The detector choice is based on the experience from our stationary ozone lidar system. The final development stage took place parallel to that for the ozone DIAL and is described in detail in Trickl et al. (2020b). Hamamatsu R7400U-03 tubes were chosen and integrated into an actively stabilized socket optimized for us in 1999 for our three-wavelength aerosol lidar by Romanski Sensors (RSV). The socket is now modified to deliver optimized single-photon spikes without the ringing of the original PMTs that had previously enhanced the count rate in our ozone DIAL up to about 5 km. Signal-induced non-linearities can be avoided for normal operating voltages around 800 V if one limits the analogue signal to roughly 100 mV or less. This level is high in comparison with traditional PMTs. Non-linearity in the photon-counting signal was revealed by a comparison with a simultaneous ozone measurement at Hohenpeißenberg for analogue signals of 400 mV.
The output of a PMT is fed into an impedance-matched junction containing the discriminator (also from RSV). The output for the analogue channel is slow, with single-photon pulses widened by a factor of 2. The second branch is the fast discriminator that emits −0.4 V constant amplitude pulses with a full width at half maximum of 0.6 to 1.5 ns, depending on the photon pulse height. The discriminator level that can be chosen from −2 mV to lower voltages is important for the six-dynode PMT and its rather small pulses. The pulse–height distribution for 800 V shows pulses from −2 to −23 mV and peaks at about 10 mV (Trickl et al., 2020b). We have applied discriminator levels between −4 and −5 mV.
An important issue for achieving a high sensitivity is a low level of dark-count photons, which normally requires cooling of the PMT (0.03 counts s−1; Trickl and Wanner, 1981). With the PMTs used here and discriminator levels of −4 mV, no dark count was registered in 50 ns bins within 1 h (1 × 106 laser shots) without cooling. The average external background for atmospheric measurements is clearly less than 1 count for voltages up to the maximum of 1000 V, except for the H2O channel (see Sect. 7).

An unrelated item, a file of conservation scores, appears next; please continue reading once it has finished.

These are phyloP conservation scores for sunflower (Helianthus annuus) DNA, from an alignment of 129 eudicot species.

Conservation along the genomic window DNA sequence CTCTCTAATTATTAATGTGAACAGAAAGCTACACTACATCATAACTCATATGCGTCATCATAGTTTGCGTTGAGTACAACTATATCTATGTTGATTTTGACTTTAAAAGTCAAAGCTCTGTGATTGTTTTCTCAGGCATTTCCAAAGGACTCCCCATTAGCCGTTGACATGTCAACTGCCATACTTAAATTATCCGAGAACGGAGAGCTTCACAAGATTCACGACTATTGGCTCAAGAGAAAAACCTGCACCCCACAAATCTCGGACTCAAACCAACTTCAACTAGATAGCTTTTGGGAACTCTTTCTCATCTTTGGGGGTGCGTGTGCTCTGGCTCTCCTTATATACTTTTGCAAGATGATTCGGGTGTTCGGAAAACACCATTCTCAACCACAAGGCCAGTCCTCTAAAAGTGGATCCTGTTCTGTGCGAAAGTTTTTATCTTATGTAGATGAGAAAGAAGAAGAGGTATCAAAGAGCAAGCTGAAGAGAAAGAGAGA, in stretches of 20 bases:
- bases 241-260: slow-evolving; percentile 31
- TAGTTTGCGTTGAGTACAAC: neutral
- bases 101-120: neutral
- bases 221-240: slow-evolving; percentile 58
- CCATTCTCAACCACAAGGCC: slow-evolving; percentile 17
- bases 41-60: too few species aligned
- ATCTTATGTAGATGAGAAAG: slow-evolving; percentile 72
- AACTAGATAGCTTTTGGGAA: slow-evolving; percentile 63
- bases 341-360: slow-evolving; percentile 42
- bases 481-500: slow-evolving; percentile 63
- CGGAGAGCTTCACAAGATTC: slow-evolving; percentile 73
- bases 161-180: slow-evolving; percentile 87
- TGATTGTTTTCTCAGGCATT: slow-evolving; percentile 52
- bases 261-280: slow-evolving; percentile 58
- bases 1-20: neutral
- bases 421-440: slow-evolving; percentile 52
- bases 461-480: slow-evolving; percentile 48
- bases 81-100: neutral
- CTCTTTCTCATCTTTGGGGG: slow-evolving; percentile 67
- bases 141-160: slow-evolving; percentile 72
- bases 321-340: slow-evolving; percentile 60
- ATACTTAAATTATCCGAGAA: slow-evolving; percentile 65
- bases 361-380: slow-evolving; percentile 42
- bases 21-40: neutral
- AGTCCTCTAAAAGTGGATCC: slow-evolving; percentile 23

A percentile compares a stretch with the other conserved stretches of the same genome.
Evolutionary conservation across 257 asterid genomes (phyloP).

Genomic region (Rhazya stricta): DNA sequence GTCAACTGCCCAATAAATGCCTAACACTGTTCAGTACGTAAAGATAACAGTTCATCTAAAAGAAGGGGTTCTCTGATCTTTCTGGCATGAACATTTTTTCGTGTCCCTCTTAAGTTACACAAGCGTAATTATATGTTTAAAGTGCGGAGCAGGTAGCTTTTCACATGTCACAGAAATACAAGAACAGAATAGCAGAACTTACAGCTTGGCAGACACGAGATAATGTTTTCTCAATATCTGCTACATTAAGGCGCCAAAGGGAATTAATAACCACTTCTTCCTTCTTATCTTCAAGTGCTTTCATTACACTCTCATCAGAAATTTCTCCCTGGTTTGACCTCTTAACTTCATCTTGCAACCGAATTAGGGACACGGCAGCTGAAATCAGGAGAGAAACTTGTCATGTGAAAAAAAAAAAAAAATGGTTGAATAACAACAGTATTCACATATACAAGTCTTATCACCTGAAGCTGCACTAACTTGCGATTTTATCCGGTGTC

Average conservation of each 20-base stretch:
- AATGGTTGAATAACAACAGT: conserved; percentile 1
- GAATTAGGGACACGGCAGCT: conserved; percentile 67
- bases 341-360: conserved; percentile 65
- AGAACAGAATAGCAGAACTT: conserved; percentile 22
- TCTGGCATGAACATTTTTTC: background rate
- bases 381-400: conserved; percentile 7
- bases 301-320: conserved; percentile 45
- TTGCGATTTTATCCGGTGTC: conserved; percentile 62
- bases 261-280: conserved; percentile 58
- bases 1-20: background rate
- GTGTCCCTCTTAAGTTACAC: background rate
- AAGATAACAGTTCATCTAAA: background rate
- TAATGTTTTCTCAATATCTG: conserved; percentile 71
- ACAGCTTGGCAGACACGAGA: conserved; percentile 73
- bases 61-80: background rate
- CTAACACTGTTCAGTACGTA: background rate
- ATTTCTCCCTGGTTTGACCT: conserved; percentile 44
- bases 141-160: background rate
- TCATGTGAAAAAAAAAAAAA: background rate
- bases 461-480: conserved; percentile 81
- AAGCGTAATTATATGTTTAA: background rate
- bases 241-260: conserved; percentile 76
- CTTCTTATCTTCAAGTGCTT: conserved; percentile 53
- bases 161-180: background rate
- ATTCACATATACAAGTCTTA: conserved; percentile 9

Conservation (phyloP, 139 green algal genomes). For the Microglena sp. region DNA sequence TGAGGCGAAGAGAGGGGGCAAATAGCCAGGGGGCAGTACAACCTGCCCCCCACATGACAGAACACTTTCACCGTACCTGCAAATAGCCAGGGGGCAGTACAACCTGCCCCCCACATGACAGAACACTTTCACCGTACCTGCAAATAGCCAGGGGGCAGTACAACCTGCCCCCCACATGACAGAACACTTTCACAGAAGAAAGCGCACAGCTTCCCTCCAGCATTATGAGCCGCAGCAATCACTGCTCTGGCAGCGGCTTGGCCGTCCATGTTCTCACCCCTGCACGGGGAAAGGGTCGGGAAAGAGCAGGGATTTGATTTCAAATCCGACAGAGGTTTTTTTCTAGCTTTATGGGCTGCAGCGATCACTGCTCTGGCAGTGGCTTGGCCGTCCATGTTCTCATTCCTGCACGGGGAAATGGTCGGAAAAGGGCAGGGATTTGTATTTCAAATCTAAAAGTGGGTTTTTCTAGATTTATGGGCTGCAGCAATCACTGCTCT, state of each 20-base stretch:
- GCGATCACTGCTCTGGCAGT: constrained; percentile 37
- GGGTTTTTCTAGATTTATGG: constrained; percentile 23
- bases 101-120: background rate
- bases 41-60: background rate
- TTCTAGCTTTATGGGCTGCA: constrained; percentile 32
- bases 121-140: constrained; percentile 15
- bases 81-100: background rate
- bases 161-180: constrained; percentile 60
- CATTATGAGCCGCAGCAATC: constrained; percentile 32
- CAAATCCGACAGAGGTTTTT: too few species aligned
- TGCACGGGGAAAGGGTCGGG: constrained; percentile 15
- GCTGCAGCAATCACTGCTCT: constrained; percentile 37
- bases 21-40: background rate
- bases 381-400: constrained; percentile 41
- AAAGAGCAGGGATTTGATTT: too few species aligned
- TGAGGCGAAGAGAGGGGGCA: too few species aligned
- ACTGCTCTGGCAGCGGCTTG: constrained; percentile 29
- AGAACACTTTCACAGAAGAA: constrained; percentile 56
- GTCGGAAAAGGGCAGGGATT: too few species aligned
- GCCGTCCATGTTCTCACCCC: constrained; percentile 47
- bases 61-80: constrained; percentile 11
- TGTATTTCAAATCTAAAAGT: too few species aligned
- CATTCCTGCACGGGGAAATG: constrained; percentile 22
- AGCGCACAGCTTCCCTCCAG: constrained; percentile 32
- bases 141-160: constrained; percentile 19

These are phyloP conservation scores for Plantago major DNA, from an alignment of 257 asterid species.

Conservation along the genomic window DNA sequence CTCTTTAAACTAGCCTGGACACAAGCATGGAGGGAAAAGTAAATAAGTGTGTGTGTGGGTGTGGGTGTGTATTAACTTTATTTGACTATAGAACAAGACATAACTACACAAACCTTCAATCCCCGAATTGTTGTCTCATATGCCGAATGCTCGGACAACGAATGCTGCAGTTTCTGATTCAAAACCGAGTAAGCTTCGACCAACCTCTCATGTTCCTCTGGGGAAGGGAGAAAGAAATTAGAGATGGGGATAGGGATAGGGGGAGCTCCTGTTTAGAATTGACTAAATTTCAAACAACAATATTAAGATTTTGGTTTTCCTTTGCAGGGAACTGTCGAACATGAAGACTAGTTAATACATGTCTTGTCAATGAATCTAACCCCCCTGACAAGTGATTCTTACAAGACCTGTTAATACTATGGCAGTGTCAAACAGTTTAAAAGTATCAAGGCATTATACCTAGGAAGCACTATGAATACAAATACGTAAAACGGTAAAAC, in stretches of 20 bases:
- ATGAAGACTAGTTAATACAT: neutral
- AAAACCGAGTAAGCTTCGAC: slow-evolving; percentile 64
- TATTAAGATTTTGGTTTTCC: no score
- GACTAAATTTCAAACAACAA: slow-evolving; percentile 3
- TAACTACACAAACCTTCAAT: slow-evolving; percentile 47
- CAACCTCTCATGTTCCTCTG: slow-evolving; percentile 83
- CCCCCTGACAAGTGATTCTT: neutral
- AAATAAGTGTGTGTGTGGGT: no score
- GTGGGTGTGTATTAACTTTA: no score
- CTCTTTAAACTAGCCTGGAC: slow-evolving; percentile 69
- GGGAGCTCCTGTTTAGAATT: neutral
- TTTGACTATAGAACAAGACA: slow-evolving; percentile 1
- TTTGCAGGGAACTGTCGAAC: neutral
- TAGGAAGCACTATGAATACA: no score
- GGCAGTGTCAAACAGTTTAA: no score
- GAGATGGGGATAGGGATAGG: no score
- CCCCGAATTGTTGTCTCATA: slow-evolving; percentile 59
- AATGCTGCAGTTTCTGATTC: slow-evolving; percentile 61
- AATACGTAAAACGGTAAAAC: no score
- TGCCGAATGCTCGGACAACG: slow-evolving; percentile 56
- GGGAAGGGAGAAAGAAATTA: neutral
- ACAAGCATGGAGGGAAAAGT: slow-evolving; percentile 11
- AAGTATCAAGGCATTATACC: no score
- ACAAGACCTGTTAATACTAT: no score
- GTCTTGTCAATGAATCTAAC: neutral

4.5 Transient digitizers
Following the other lidar systems developed at IFU since 1995 we purchased two 12 bit, 20 Hz transient digitizer systems from Licel, each with six channels. Licel designed new, ground-free input amplifiers for this project and the ozone DIAL . This latest version has led an unprecedented performance in the ozone DIAL, with a relative noise level of about ± 1 × 10−6 of the full voltage range after minor smoothing, also yielding highly sensitive aerosol measurements at 313 nm despite the short wavelength (Trickl et al., 2020b).
An exponentially decaying contribution of roughly 10−5 of the peak signal is present that scales with the signal pulse area; i.e. it grows with the wavelength. After introducing the discriminator for the photon-counting channel and the counter, the exponential wing increased and a slight undershoot occurred in addition. The interference could be strongly reduced by adding an optocoupler to the trigger input of the counting system (Sect. 4.6). Some more sophisticated impedance matching is necessary for achieving an ultimate performance. Examples of the performance achieved so far are shown in Sect. 7.
Another limitation has resulted from the high data transfer produced by the chosen 16 000 bins (120 km): the repetition rate of the laser had to be limited to 300 Hz in order to allow for a reliable data storage.
4.6 Photon counting
Single-photon counting is mandatory in a lidar system with stratospheric capability. In order to benefit from the temporal resolution of the PMTs, we purchased MCS6 and one MCS6A five-channel photon-counting systems from FAST ComTec. Just two of them were used in the end since the analogue signal range for the near-field receiver was found to be good enough to do without photon counting. The signals are scanned for falling edges at intervals of 100 ps, which means a maximum count rate of about 5 GHz for equidistant picosecond pulses.
A bottleneck of this counting system is the sequential data transfer to the computer that limits the signal to 1.8 × 107 s−1. The multi-channel scaler was, therefore, triggered with a delay of 10 to 20 µs with respect to the laser pulse, which resulted in a fully linear performance for H2O. However, if an earlier beginning of the individual measurement is desired, on-board averaging becomes necessary, which is not implemented in this model. Another limiting issue has been the control program of the counting system: an automatic start from outside UFS is not reliable, and, thus, a mouse click on the “start” symbol is needed on the remote computer.
4.7 System control
The electronic components of the two DIAL systems (Ingenieurbüro W. Funk) are ground-free. The trigger pulse is derived from a photodiode and subsequently distributed into numerous output channels via optocouplers. The supply voltages are transferred to the different devices in shielded cables. The shields of the cable leading to the PMTs are open on the side of the detectors. The supply voltage can be set by the lidar PC via an I2C bus. Electromagnetic interference in the lidar signals from outside (e.g. the laser) has been kept at a negligible level by using doubly shielded cables (Suhner, G03332; the outer shield is left open on one side) and ground-free circuits.